From Webster-Kirkwood Times on May 19, 2022:
Navarro, Richard “Dick”, passed peacefully May 13, 2022, surrounded by his family.
He is survived by Virginia Navarro (nee Dreyer), loving wife of 52 years; sister Lynn (Navarro) Wicke; and four children and nine grandchildren: Paul, wife Mary Beth (Foster) and daughter Kate; Kevin, wife Jessica (Kingsborough) and children Dylan, Annabel, and Grayson; Jonathan, wife Tara (Schultz), and children Jenna, Ryan, and James; and Claire Gauen, husband Mark, and children Quinn and Eliot.
He was preceded in death by his parents, Manuel Donato and Edna (Pfitzmayer) Navarro.
Born and raised in New York City, Dick was a Sputnik-era child, attending Stuyvesant High School, an accelerated math/science school, which led to a degree in aeronautical engineering from Purdue University, and later three master’s degrees in mechanical engineering, technology and business administration, and an honorary doctorate from Missouri University of Science and Technology.
In his 42-year career at McDonnell Aircraft (later Boeing), Dick worked in avionics/ground support equipment engineering and then information technology. He retired in 2006 as director of information technology and corporate business systems architect. After leaving Boeing, he joined the faculty of the University of Missouri--St. Louis, where he taught in the College of Business Administration and became an Emeritus Founders’ Professor.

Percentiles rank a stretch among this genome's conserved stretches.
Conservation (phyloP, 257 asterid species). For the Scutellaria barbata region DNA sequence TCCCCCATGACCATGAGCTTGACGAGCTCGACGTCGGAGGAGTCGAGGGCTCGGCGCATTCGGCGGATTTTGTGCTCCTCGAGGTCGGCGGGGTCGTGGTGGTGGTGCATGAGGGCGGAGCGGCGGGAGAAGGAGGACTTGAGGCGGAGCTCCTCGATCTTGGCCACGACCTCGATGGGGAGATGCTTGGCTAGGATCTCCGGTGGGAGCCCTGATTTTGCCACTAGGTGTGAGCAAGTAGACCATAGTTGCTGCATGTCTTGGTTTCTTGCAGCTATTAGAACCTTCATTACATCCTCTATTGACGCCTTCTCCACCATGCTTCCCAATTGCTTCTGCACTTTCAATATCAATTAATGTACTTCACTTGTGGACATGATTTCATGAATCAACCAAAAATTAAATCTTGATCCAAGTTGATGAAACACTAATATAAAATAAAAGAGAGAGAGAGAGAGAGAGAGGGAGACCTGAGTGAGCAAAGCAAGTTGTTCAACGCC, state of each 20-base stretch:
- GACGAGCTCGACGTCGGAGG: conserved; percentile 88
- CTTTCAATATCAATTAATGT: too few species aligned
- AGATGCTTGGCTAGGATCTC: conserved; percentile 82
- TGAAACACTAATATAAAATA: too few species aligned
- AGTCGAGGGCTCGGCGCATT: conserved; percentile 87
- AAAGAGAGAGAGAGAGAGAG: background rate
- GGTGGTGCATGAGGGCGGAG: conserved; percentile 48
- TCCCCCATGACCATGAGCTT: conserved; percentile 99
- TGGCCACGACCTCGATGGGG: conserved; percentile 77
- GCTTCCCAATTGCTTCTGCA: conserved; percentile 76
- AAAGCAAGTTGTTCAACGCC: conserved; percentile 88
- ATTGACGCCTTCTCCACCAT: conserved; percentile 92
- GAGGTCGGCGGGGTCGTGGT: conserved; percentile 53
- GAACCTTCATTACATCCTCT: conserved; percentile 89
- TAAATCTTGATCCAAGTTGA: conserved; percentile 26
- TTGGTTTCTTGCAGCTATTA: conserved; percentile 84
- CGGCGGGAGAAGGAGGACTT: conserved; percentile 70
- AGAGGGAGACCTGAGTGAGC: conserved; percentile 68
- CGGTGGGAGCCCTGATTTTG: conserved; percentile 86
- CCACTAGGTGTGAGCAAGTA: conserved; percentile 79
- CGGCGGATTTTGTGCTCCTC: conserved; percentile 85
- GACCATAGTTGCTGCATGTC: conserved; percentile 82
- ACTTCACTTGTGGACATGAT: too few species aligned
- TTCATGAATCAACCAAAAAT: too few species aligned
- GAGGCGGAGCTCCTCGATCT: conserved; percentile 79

Dick was an engineer in the way he thought and acted, but it may be just as accurate to say, “He knew what was right and always tried to do it.” He would not get out of line at the grocery store to pick up that one last thing, nor cross a street at anything but a crosswalk, or break rules for personal convenience or gain. He always modeled doing the right thing. Family always came first for Dick, and he was adored by all his children and grandchildren. Friends around the world remember his deep voice and dry, offbeat humor. He showed kindness and respect to everyone he met.
Dick was a world traveler, having visited over 26 countries for work and pleasure. He taught in China and Germany and, with Virginia, experienced amazing travel adventures, especially after retirement. Dick’s love of trains and travel led him to create model railroads, to serve as a Rails ‘n Trails guide for Amtrak, and to volunteer at the National Museum of Transportation.
Always central to Dick’s values was family. He was quietly brilliant, humorous, hard-working, humble, and loving. The very definition, and model for us all, of a good man.